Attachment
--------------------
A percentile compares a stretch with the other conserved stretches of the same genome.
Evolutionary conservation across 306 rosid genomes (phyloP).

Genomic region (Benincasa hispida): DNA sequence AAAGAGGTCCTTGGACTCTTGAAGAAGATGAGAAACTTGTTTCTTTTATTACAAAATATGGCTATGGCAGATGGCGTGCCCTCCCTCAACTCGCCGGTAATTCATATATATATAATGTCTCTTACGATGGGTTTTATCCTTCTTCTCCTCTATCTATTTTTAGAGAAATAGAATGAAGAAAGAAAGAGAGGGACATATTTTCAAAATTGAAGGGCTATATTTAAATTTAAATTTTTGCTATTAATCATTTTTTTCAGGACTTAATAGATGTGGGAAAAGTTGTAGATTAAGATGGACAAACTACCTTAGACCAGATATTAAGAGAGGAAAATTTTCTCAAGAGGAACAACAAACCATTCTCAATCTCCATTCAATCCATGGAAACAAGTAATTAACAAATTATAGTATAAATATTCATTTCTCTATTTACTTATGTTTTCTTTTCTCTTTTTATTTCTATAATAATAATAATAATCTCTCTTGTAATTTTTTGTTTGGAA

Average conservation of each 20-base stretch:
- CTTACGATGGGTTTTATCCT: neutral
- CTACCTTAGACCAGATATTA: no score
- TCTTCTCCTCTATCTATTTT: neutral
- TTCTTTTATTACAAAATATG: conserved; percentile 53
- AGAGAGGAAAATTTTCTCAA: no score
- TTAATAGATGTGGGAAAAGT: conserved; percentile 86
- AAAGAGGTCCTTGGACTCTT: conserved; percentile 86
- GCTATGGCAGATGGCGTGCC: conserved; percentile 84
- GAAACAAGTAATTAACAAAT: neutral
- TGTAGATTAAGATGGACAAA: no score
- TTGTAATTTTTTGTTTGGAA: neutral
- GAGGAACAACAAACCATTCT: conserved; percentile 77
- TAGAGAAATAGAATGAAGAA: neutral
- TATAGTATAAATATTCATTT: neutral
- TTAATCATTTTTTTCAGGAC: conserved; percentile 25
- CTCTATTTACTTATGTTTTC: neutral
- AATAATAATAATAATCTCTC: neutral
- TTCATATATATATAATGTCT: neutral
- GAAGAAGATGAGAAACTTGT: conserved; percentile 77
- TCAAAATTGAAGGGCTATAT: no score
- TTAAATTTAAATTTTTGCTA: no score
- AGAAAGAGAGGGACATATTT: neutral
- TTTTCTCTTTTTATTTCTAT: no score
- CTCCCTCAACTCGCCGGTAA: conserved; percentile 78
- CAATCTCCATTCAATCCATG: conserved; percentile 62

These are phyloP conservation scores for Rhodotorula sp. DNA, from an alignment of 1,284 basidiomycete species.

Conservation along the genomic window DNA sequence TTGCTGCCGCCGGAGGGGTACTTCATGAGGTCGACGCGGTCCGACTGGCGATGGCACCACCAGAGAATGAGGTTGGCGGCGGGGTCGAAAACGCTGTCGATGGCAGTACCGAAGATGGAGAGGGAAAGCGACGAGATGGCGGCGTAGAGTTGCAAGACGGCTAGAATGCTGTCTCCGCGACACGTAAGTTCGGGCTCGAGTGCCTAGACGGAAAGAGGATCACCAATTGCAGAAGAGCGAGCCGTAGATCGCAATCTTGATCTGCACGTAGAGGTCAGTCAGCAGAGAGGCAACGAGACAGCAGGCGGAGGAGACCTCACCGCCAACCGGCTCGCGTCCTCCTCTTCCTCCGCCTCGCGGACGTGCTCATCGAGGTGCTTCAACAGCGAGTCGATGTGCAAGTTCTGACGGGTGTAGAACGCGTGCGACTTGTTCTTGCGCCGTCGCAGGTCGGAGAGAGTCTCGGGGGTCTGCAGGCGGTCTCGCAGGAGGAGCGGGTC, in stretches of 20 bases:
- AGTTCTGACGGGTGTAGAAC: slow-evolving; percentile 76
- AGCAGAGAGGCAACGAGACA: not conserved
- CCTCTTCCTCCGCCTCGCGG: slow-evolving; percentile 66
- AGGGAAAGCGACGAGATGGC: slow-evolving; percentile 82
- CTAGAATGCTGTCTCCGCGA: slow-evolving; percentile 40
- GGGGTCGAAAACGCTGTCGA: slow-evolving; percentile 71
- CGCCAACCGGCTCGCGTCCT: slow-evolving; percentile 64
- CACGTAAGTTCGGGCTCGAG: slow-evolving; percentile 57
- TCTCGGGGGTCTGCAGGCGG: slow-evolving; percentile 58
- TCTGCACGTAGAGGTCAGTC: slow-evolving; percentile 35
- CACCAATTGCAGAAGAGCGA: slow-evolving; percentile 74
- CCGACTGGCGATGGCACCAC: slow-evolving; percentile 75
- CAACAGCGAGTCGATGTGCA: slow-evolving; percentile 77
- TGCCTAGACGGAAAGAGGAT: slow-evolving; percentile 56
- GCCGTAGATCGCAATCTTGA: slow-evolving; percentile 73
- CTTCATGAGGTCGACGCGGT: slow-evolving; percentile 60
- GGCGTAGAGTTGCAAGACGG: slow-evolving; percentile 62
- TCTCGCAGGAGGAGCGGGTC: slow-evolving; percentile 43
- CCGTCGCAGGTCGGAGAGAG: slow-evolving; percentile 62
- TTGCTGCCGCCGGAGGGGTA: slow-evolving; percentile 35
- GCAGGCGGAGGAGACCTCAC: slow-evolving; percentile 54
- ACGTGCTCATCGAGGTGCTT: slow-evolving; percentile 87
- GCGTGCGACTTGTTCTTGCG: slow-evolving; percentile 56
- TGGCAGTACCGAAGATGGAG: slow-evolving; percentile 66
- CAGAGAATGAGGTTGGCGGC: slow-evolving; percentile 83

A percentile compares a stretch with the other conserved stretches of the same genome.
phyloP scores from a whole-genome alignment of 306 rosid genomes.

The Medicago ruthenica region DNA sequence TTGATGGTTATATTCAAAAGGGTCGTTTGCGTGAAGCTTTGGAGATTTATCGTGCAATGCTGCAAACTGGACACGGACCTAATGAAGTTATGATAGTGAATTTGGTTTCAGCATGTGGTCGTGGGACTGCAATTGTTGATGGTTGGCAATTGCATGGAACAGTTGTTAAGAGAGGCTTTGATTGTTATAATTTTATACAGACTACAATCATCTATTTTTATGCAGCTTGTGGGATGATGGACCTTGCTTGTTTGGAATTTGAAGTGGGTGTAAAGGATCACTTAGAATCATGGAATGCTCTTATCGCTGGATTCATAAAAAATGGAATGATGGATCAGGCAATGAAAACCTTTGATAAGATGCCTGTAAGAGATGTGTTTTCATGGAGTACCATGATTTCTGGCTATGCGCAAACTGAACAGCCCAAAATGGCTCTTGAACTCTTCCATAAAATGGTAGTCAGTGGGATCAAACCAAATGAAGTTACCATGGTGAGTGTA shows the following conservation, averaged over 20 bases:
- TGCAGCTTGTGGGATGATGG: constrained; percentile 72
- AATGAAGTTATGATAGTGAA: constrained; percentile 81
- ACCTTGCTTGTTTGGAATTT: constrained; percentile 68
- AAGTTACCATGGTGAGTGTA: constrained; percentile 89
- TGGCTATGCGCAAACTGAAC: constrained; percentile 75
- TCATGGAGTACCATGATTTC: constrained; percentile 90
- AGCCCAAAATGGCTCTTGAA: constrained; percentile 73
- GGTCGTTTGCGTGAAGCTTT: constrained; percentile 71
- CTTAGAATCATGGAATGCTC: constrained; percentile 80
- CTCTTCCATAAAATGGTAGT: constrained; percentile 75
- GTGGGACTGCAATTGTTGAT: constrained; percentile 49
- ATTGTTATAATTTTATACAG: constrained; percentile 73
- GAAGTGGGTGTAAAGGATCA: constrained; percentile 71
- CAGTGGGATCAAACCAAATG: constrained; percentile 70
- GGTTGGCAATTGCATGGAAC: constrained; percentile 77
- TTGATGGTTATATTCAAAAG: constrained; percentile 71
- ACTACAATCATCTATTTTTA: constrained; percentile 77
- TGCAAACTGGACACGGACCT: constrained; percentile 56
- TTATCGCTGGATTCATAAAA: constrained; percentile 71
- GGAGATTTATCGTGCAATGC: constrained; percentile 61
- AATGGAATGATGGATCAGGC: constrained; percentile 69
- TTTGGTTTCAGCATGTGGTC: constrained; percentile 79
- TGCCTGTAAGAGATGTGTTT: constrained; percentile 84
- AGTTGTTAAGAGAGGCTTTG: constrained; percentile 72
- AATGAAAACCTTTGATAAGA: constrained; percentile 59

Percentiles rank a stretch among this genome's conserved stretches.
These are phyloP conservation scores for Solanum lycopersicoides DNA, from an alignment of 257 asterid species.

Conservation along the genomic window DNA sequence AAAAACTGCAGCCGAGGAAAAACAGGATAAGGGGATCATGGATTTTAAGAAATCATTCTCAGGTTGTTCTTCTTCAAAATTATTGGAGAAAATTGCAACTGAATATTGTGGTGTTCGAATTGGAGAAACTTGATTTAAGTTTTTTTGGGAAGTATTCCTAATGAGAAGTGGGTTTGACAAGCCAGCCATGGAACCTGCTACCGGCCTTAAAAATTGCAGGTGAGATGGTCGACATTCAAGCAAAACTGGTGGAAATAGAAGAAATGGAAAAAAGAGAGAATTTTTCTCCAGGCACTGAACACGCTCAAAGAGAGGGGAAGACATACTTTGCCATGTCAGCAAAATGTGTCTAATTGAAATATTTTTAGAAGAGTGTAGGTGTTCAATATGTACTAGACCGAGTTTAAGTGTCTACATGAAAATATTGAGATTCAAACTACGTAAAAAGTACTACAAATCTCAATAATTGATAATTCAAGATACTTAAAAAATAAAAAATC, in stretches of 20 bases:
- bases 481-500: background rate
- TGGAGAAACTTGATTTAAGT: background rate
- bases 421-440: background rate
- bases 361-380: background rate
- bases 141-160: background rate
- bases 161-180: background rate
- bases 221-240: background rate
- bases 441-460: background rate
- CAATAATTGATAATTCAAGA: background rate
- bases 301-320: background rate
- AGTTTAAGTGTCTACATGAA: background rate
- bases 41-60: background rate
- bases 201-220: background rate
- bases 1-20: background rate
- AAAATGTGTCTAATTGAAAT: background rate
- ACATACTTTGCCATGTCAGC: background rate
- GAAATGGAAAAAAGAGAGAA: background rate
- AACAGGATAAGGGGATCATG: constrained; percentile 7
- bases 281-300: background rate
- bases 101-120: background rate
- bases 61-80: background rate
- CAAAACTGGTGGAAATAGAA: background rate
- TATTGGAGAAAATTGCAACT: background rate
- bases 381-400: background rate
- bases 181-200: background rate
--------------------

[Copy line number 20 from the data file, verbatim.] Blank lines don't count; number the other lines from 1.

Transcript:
- CTCTATTTACTTATGTTTTC: neutral